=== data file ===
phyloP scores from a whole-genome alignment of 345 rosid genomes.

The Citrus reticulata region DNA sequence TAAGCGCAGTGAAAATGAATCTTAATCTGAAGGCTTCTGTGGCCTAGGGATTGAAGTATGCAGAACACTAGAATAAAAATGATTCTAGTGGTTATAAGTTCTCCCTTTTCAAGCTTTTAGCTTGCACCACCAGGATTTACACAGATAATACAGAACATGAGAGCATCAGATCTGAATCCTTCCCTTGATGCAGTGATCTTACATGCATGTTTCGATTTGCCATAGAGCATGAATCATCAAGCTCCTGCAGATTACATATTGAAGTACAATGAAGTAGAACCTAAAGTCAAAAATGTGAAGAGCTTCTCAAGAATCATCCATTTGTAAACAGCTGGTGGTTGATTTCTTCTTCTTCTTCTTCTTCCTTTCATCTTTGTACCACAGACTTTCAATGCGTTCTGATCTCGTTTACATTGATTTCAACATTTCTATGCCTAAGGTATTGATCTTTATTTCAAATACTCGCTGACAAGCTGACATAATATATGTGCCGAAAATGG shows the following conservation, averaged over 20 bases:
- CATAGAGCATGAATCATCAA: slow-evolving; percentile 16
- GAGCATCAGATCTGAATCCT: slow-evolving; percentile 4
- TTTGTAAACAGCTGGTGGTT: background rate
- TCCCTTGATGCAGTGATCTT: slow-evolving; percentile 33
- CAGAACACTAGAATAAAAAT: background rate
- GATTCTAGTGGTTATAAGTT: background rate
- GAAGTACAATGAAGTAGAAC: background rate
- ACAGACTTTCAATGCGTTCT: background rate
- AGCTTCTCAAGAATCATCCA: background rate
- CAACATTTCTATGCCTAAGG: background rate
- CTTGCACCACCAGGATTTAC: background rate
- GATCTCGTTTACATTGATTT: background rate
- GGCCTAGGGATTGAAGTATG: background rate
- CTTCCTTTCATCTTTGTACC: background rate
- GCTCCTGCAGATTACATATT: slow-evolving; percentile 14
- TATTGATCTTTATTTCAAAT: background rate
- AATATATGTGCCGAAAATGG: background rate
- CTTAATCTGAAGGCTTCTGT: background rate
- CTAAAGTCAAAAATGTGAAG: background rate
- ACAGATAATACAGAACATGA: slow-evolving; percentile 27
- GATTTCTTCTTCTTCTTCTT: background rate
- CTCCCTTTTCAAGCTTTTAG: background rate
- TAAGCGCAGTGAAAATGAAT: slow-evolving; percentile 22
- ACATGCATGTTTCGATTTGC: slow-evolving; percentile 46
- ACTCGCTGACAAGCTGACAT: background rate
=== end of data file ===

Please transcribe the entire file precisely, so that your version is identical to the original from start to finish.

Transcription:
phyloP scores from a whole-genome alignment of 345 rosid genomes.

The Citrus reticulata region DNA sequence TAAGCGCAGTGAAAATGAATCTTAATCTGAAGGCTTCTGTGGCCTAGGGATTGAAGTATGCAGAACACTAGAATAAAAATGATTCTAGTGGTTATAAGTTCTCCCTTTTCAAGCTTTTAGCTTGCACCACCAGGATTTACACAGATAATACAGAACATGAGAGCATCAGATCTGAATCCTTCCCTTGATGCAGTGATCTTACATGCATGTTTCGATTTGCCATAGAGCATGAATCATCAAGCTCCTGCAGATTACATATTGAAGTACAATGAAGTAGAACCTAAAGTCAAAAATGTGAAGAGCTTCTCAAGAATCATCCATTTGTAAACAGCTGGTGGTTGATTTCTTCTTCTTCTTCTTCTTCCTTTCATCTTTGTACCACAGACTTTCAATGCGTTCTGATCTCGTTTACATTGATTTCAACATTTCTATGCCTAAGGTATTGATCTTTATTTCAAATACTCGCTGACAAGCTGACATAATATATGTGCCGAAAATGG shows the following conservation, averaged over 20 bases:
- CATAGAGCATGAATCATCAA: slow-evolving; percentile 16
- GAGCATCAGATCTGAATCCT: slow-evolving; percentile 4
- TTTGTAAACAGCTGGTGGTT: background rate
- TCCCTTGATGCAGTGATCTT: slow-evolving; percentile 33
- CAGAACACTAGAATAAAAAT: background rate
- GATTCTAGTGGTTATAAGTT: background rate
- GAAGTACAATGAAGTAGAAC: background rate
- ACAGACTTTCAATGCGTTCT: background rate
- AGCTTCTCAAGAATCATCCA: background rate
- CAACATTTCTATGCCTAAGG: background rate
- CTTGCACCACCAGGATTTAC: background rate
- GATCTCGTTTACATTGATTT: background rate
- GGCCTAGGGATTGAAGTATG: background rate
- CTTCCTTTCATCTTTGTACC: background rate
- GCTCCTGCAGATTACATATT: slow-evolving; percentile 14
- TATTGATCTTTATTTCAAAT: background rate
- AATATATGTGCCGAAAATGG: background rate
- CTTAATCTGAAGGCTTCTGT: background rate
- CTAAAGTCAAAAATGTGAAG: background rate
- ACAGATAATACAGAACATGA: slow-evolving; percentile 27
- GATTTCTTCTTCTTCTTCTT: background rate
- CTCCCTTTTCAAGCTTTTAG: background rate
- TAAGCGCAGTGAAAATGAAT: slow-evolving; percentile 22
- ACATGCATGTTTCGATTTGC: slow-evolving; percentile 46
- ACTCGCTGACAAGCTGACAT: background rate